Despite dramatic electoral and financial setbacks, Hester Jackson-McCray makes legislative history

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Democratic state Rep.-elect Hester Jackson-McCray of DeSoto County

Hester Jackson-McCray, in the midst of a tough general election fight for a seat in the Mississippi House of Representatives, heard a knock at her door in September.

At the door stood a man who was there to deliver bad news: She had missed too many payments, and her car was being repossessed.

A 58-year-old Horn Lake resident who is raising six of her eight grandchildren at her home, Jackson-McCray knows struggle better than most, but 2019 has been especially tough for her. A nurse for more than 30 years, she had to stop working full time after complications from a knee surgery.

As she waited weeks for her disability application to be approved, she started a small catering business to try to make ends meet. As her regular income dwindled, her bills stacked up.

“I had to decide whether I wanted to have a car or have a roof over my head,” Jackson-McCray told Mississippi Today. “At the time, even with the campaign and having to knock doors and meet people, having a roof over my head was more important.”

But Jackson-McCray, a Democrat, hitched rides with friends and family and continued to campaign for the House seat in the heart of DeSoto County, which is among the most populous and well-organized Republican counties in the state. Because of its location and demographics, many political prognosticators considered the seat difficult for a Democrat to attain.

That perceived difficulty was on full display just four years ago, when Jackson-McCray was defeated in the election for the same House seat by Republican state Rep. Ashley Henley. Henley won 68 percent of the vote in 2015 to Jackson-McCray’s 32 percent.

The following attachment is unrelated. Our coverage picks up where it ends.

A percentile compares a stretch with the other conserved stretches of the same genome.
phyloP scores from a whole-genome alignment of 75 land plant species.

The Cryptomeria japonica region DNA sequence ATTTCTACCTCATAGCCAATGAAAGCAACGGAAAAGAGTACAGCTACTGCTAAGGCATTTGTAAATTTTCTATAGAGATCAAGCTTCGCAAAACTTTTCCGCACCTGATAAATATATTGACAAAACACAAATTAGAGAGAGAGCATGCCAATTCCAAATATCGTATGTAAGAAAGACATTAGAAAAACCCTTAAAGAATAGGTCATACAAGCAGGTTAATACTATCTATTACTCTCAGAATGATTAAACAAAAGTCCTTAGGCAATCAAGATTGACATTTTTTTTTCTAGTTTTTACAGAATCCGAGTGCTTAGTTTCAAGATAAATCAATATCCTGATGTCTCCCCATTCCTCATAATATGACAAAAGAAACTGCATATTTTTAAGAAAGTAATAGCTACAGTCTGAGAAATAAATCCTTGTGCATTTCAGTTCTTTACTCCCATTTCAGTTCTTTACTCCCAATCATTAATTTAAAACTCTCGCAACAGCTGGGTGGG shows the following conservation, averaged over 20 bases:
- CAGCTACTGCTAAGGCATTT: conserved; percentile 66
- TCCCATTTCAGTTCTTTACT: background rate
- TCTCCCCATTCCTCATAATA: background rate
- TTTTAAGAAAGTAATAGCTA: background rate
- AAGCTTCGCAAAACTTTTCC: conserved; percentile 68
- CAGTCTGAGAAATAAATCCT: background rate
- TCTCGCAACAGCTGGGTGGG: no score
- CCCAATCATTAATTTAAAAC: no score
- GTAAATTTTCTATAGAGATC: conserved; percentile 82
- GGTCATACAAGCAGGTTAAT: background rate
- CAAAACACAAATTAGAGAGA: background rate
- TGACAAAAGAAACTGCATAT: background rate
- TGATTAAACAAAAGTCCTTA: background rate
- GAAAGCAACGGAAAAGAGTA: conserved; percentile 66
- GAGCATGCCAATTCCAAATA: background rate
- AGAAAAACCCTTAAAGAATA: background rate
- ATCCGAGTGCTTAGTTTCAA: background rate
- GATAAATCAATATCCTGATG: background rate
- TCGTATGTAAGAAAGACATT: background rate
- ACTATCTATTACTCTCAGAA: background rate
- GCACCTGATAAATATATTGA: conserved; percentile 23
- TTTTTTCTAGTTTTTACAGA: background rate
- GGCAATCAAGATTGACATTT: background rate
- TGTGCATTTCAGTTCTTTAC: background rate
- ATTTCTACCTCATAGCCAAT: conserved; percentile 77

But this year, despite the physical and financial setbacks, Jackson-McCray defeated Henley — by just 14 votes. 

“I think there are a lot of people in this state who have been struggling to make ends meet for a long time,” Jackson-McCray said. “I hope it’ll be good to have someone like me at the Capitol to fight for them.”

Her victory has given hope to Mississippi Democrats, who have little reason for optimism after a brutal 2019 election cycle. The win also places her in the history books: Jackson-McCray will be the first African American to represent DeSoto County in the Legislature, and she will be just the third African American to represent a majority-white legislative district since Reconstruction.

“I do think about what this win means,” she said. “Having children and grandchildren looking back in history and saying, ‘That’s my grandmama. All her hard work paid off.’ That’s a good feeling.”

While the results of the election were certified last week by the Secretary of State’s office, there’s a chance Jackson-McCray could never serve in the Legislature. Last week, Henley filed a formal election petition that seeks to overturn the results of the election. The Republican-controlled House of Representatives will hold hearings in January and determine if the results should remain.